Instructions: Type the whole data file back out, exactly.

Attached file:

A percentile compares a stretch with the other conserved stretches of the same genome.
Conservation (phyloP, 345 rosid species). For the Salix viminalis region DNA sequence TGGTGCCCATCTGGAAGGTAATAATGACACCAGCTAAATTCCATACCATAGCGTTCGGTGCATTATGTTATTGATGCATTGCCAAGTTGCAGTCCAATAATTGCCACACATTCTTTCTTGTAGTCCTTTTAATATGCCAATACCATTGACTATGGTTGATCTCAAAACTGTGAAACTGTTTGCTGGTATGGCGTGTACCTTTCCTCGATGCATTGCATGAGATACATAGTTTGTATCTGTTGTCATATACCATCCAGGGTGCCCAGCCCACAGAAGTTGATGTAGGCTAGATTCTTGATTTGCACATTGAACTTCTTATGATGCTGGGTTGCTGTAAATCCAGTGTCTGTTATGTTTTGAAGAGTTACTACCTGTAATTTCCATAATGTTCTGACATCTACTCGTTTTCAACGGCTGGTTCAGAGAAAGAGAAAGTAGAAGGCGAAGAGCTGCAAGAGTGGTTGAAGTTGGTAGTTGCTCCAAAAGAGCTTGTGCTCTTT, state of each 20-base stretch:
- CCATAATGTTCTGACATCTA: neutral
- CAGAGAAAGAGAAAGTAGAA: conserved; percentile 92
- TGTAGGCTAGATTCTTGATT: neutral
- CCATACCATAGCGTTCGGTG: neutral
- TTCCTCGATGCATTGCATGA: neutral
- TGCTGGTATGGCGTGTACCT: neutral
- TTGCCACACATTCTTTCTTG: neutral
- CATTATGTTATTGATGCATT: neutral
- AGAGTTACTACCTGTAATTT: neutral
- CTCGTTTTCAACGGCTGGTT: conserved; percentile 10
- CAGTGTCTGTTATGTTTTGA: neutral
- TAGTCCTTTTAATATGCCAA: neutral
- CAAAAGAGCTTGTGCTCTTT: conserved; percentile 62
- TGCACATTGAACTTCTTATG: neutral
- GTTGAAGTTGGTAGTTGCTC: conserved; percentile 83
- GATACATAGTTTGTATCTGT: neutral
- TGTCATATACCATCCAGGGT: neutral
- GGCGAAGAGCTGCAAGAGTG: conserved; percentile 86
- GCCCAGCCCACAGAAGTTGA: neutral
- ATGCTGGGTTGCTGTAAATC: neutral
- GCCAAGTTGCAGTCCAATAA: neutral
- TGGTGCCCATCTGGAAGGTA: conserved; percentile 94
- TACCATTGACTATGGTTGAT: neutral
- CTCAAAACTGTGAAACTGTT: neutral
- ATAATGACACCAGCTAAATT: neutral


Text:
A percentile compares a stretch with the other conserved stretches of the same genome.
Conservation (phyloP, 345 rosid species). For the Salix viminalis region DNA sequence TGGTGCCCATCTGGAAGGTAATAATGACACCAGCTAAATTCCATACCATAGCGTTCGGTGCATTATGTTATTGATGCATTGCCAAGTTGCAGTCCAATAATTGCCACACATTCTTTCTTGTAGTCCTTTTAATATGCCAATACCATTGACTATGGTTGATCTCAAAACTGTGAAACTGTTTGCTGGTATGGCGTGTACCTTTCCTCGATGCATTGCATGAGATACATAGTTTGTATCTGTTGTCATATACCATCCAGGGTGCCCAGCCCACAGAAGTTGATGTAGGCTAGATTCTTGATTTGCACATTGAACTTCTTATGATGCTGGGTTGCTGTAAATCCAGTGTCTGTTATGTTTTGAAGAGTTACTACCTGTAATTTCCATAATGTTCTGACATCTACTCGTTTTCAACGGCTGGTTCAGAGAAAGAGAAAGTAGAAGGCGAAGAGCTGCAAGAGTGGTTGAAGTTGGTAGTTGCTCCAAAAGAGCTTGTGCTCTTT, state of each 20-base stretch:
- CCATAATGTTCTGACATCTA: neutral
- CAGAGAAAGAGAAAGTAGAA: conserved; percentile 92
- TGTAGGCTAGATTCTTGATT: neutral
- CCATACCATAGCGTTCGGTG: neutral
- TTCCTCGATGCATTGCATGA: neutral
- TGCTGGTATGGCGTGTACCT: neutral
- TTGCCACACATTCTTTCTTG: neutral
- CATTATGTTATTGATGCATT: neutral
- AGAGTTACTACCTGTAATTT: neutral
- CTCGTTTTCAACGGCTGGTT: conserved; percentile 10
- CAGTGTCTGTTATGTTTTGA: neutral
- TAGTCCTTTTAATATGCCAA: neutral
- CAAAAGAGCTTGTGCTCTTT: conserved; percentile 62
- TGCACATTGAACTTCTTATG: neutral
- GTTGAAGTTGGTAGTTGCTC: conserved; percentile 83
- GATACATAGTTTGTATCTGT: neutral
- TGTCATATACCATCCAGGGT: neutral
- GGCGAAGAGCTGCAAGAGTG: conserved; percentile 86
- GCCCAGCCCACAGAAGTTGA: neutral
- ATGCTGGGTTGCTGTAAATC: neutral
- GCCAAGTTGCAGTCCAATAA: neutral
- TGGTGCCCATCTGGAAGGTA: conserved; percentile 94
- TACCATTGACTATGGTTGAT: neutral
- CTCAAAACTGTGAAACTGTT: neutral
- ATAATGACACCAGCTAAATT: neutral